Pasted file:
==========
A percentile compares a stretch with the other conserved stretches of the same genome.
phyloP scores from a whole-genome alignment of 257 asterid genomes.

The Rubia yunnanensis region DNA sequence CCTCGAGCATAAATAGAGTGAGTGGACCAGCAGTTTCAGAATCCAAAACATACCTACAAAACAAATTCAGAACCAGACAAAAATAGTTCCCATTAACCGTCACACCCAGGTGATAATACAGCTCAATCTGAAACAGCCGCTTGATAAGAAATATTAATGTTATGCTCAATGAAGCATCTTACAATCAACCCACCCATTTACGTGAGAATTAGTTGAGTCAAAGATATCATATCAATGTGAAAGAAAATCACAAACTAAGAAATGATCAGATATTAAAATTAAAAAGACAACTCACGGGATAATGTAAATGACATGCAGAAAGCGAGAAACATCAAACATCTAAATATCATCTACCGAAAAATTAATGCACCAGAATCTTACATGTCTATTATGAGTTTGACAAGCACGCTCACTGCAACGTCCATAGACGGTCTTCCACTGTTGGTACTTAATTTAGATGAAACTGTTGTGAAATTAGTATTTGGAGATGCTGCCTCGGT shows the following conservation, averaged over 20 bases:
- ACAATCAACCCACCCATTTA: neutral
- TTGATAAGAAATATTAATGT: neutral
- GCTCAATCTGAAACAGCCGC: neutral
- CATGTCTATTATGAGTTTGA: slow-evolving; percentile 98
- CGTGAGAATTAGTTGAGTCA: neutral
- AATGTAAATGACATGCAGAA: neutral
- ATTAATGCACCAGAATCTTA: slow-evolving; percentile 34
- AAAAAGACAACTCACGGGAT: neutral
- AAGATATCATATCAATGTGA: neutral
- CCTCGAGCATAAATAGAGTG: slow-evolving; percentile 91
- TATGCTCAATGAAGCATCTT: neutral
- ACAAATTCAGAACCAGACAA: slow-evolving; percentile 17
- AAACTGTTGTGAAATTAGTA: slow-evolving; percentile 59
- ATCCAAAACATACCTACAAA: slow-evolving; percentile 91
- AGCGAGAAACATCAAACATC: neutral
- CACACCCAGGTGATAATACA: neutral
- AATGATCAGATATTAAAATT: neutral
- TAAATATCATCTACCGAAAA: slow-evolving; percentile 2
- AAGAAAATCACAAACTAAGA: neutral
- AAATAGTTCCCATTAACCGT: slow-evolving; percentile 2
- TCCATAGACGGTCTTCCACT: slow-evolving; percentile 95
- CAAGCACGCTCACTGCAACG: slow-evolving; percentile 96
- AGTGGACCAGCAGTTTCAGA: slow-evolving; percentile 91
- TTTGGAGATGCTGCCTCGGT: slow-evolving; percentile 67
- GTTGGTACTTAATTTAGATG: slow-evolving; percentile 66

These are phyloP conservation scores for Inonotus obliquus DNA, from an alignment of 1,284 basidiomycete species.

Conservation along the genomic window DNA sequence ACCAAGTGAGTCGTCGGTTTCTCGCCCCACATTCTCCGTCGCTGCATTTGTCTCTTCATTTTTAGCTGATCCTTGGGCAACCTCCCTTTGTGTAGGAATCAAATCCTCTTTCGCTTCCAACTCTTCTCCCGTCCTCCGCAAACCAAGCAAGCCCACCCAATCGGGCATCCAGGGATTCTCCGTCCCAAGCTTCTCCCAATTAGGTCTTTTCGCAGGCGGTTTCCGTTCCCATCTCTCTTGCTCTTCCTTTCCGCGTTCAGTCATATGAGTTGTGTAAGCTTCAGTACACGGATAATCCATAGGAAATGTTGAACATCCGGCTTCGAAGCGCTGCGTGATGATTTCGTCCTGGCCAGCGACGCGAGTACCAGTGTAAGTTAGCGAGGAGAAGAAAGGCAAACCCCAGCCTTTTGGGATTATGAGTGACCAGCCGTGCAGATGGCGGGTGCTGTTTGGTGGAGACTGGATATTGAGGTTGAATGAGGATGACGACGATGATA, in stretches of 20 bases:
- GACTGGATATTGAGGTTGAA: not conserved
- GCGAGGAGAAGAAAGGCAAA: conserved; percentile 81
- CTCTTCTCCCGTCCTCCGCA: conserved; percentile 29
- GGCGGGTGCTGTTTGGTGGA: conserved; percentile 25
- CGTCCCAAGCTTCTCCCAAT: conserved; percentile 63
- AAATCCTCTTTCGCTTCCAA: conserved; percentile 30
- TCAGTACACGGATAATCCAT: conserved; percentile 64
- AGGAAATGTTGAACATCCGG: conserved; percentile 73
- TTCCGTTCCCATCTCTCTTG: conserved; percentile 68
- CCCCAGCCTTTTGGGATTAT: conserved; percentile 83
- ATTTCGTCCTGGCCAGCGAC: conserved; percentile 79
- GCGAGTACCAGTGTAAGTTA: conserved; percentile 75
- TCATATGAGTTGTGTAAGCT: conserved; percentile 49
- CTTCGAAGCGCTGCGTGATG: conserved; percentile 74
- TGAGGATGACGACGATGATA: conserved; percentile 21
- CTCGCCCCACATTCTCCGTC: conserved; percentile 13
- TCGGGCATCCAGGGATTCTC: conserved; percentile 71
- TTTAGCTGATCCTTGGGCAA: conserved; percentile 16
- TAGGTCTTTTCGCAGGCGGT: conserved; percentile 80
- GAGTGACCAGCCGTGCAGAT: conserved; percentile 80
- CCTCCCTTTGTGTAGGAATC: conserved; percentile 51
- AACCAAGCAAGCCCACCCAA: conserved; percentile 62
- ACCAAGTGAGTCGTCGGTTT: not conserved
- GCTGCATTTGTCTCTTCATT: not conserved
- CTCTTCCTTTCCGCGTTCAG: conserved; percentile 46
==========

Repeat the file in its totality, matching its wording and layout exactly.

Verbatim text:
A percentile compares a stretch with the other conserved stretches of the same genome.
phyloP scores from a whole-genome alignment of 257 asterid genomes.

The Rubia yunnanensis region DNA sequence CCTCGAGCATAAATAGAGTGAGTGGACCAGCAGTTTCAGAATCCAAAACATACCTACAAAACAAATTCAGAACCAGACAAAAATAGTTCCCATTAACCGTCACACCCAGGTGATAATACAGCTCAATCTGAAACAGCCGCTTGATAAGAAATATTAATGTTATGCTCAATGAAGCATCTTACAATCAACCCACCCATTTACGTGAGAATTAGTTGAGTCAAAGATATCATATCAATGTGAAAGAAAATCACAAACTAAGAAATGATCAGATATTAAAATTAAAAAGACAACTCACGGGATAATGTAAATGACATGCAGAAAGCGAGAAACATCAAACATCTAAATATCATCTACCGAAAAATTAATGCACCAGAATCTTACATGTCTATTATGAGTTTGACAAGCACGCTCACTGCAACGTCCATAGACGGTCTTCCACTGTTGGTACTTAATTTAGATGAAACTGTTGTGAAATTAGTATTTGGAGATGCTGCCTCGGT shows the following conservation, averaged over 20 bases:
- ACAATCAACCCACCCATTTA: neutral
- TTGATAAGAAATATTAATGT: neutral
- GCTCAATCTGAAACAGCCGC: neutral
- CATGTCTATTATGAGTTTGA: slow-evolving; percentile 98
- CGTGAGAATTAGTTGAGTCA: neutral
- AATGTAAATGACATGCAGAA: neutral
- ATTAATGCACCAGAATCTTA: slow-evolving; percentile 34
- AAAAAGACAACTCACGGGAT: neutral
- AAGATATCATATCAATGTGA: neutral
- CCTCGAGCATAAATAGAGTG: slow-evolving; percentile 91
- TATGCTCAATGAAGCATCTT: neutral
- ACAAATTCAGAACCAGACAA: slow-evolving; percentile 17
- AAACTGTTGTGAAATTAGTA: slow-evolving; percentile 59
- ATCCAAAACATACCTACAAA: slow-evolving; percentile 91
- AGCGAGAAACATCAAACATC: neutral
- CACACCCAGGTGATAATACA: neutral
- AATGATCAGATATTAAAATT: neutral
- TAAATATCATCTACCGAAAA: slow-evolving; percentile 2
- AAGAAAATCACAAACTAAGA: neutral
- AAATAGTTCCCATTAACCGT: slow-evolving; percentile 2
- TCCATAGACGGTCTTCCACT: slow-evolving; percentile 95
- CAAGCACGCTCACTGCAACG: slow-evolving; percentile 96
- AGTGGACCAGCAGTTTCAGA: slow-evolving; percentile 91
- TTTGGAGATGCTGCCTCGGT: slow-evolving; percentile 67
- GTTGGTACTTAATTTAGATG: slow-evolving; percentile 66

These are phyloP conservation scores for Inonotus obliquus DNA, from an alignment of 1,284 basidiomycete species.

Conservation along the genomic window DNA sequence ACCAAGTGAGTCGTCGGTTTCTCGCCCCACATTCTCCGTCGCTGCATTTGTCTCTTCATTTTTAGCTGATCCTTGGGCAACCTCCCTTTGTGTAGGAATCAAATCCTCTTTCGCTTCCAACTCTTCTCCCGTCCTCCGCAAACCAAGCAAGCCCACCCAATCGGGCATCCAGGGATTCTCCGTCCCAAGCTTCTCCCAATTAGGTCTTTTCGCAGGCGGTTTCCGTTCCCATCTCTCTTGCTCTTCCTTTCCGCGTTCAGTCATATGAGTTGTGTAAGCTTCAGTACACGGATAATCCATAGGAAATGTTGAACATCCGGCTTCGAAGCGCTGCGTGATGATTTCGTCCTGGCCAGCGACGCGAGTACCAGTGTAAGTTAGCGAGGAGAAGAAAGGCAAACCCCAGCCTTTTGGGATTATGAGTGACCAGCCGTGCAGATGGCGGGTGCTGTTTGGTGGAGACTGGATATTGAGGTTGAATGAGGATGACGACGATGATA, in stretches of 20 bases:
- GACTGGATATTGAGGTTGAA: not conserved
- GCGAGGAGAAGAAAGGCAAA: conserved; percentile 81
- CTCTTCTCCCGTCCTCCGCA: conserved; percentile 29
- GGCGGGTGCTGTTTGGTGGA: conserved; percentile 25
- CGTCCCAAGCTTCTCCCAAT: conserved; percentile 63
- AAATCCTCTTTCGCTTCCAA: conserved; percentile 30
- TCAGTACACGGATAATCCAT: conserved; percentile 64
- AGGAAATGTTGAACATCCGG: conserved; percentile 73
- TTCCGTTCCCATCTCTCTTG: conserved; percentile 68
- CCCCAGCCTTTTGGGATTAT: conserved; percentile 83
- ATTTCGTCCTGGCCAGCGAC: conserved; percentile 79
- GCGAGTACCAGTGTAAGTTA: conserved; percentile 75
- TCATATGAGTTGTGTAAGCT: conserved; percentile 49
- CTTCGAAGCGCTGCGTGATG: conserved; percentile 74
- TGAGGATGACGACGATGATA: conserved; percentile 21
- CTCGCCCCACATTCTCCGTC: conserved; percentile 13
- TCGGGCATCCAGGGATTCTC: conserved; percentile 71
- TTTAGCTGATCCTTGGGCAA: conserved; percentile 16
- TAGGTCTTTTCGCAGGCGGT: conserved; percentile 80
- GAGTGACCAGCCGTGCAGAT: conserved; percentile 80
- CCTCCCTTTGTGTAGGAATC: conserved; percentile 51
- AACCAAGCAAGCCCACCCAA: conserved; percentile 62
- ACCAAGTGAGTCGTCGGTTT: not conserved
- GCTGCATTTGTCTCTTCATT: not conserved
- CTCTTCCTTTCCGCGTTCAG: conserved; percentile 46